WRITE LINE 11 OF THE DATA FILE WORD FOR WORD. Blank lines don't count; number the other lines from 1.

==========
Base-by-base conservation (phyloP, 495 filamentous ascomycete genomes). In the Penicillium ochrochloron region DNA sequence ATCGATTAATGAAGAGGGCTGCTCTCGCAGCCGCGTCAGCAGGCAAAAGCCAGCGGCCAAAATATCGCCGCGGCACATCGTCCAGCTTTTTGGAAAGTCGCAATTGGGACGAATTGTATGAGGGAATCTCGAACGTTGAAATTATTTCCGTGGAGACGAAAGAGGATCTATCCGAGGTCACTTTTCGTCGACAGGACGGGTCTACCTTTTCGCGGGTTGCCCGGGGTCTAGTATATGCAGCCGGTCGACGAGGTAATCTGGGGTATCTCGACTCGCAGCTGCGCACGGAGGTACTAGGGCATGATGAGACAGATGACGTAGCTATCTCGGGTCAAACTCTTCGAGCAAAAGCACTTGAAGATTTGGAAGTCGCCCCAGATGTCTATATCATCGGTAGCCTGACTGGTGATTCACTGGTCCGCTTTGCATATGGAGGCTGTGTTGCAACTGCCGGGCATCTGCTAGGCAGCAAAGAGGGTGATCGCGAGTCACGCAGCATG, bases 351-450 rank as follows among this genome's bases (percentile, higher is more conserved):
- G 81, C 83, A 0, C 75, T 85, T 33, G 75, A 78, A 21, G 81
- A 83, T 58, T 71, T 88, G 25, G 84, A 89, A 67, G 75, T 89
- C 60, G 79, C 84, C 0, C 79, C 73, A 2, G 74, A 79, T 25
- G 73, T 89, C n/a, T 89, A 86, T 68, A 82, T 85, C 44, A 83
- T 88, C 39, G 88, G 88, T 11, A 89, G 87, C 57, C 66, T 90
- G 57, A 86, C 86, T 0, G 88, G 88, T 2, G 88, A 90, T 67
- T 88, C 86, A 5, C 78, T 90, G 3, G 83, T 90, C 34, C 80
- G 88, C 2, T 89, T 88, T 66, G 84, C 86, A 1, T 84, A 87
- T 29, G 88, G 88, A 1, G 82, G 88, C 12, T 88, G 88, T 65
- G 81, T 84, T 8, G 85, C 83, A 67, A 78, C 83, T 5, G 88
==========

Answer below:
- G 81, T 84, T 8, G 85, C 83, A 67, A 78, C 83, T 5, G 88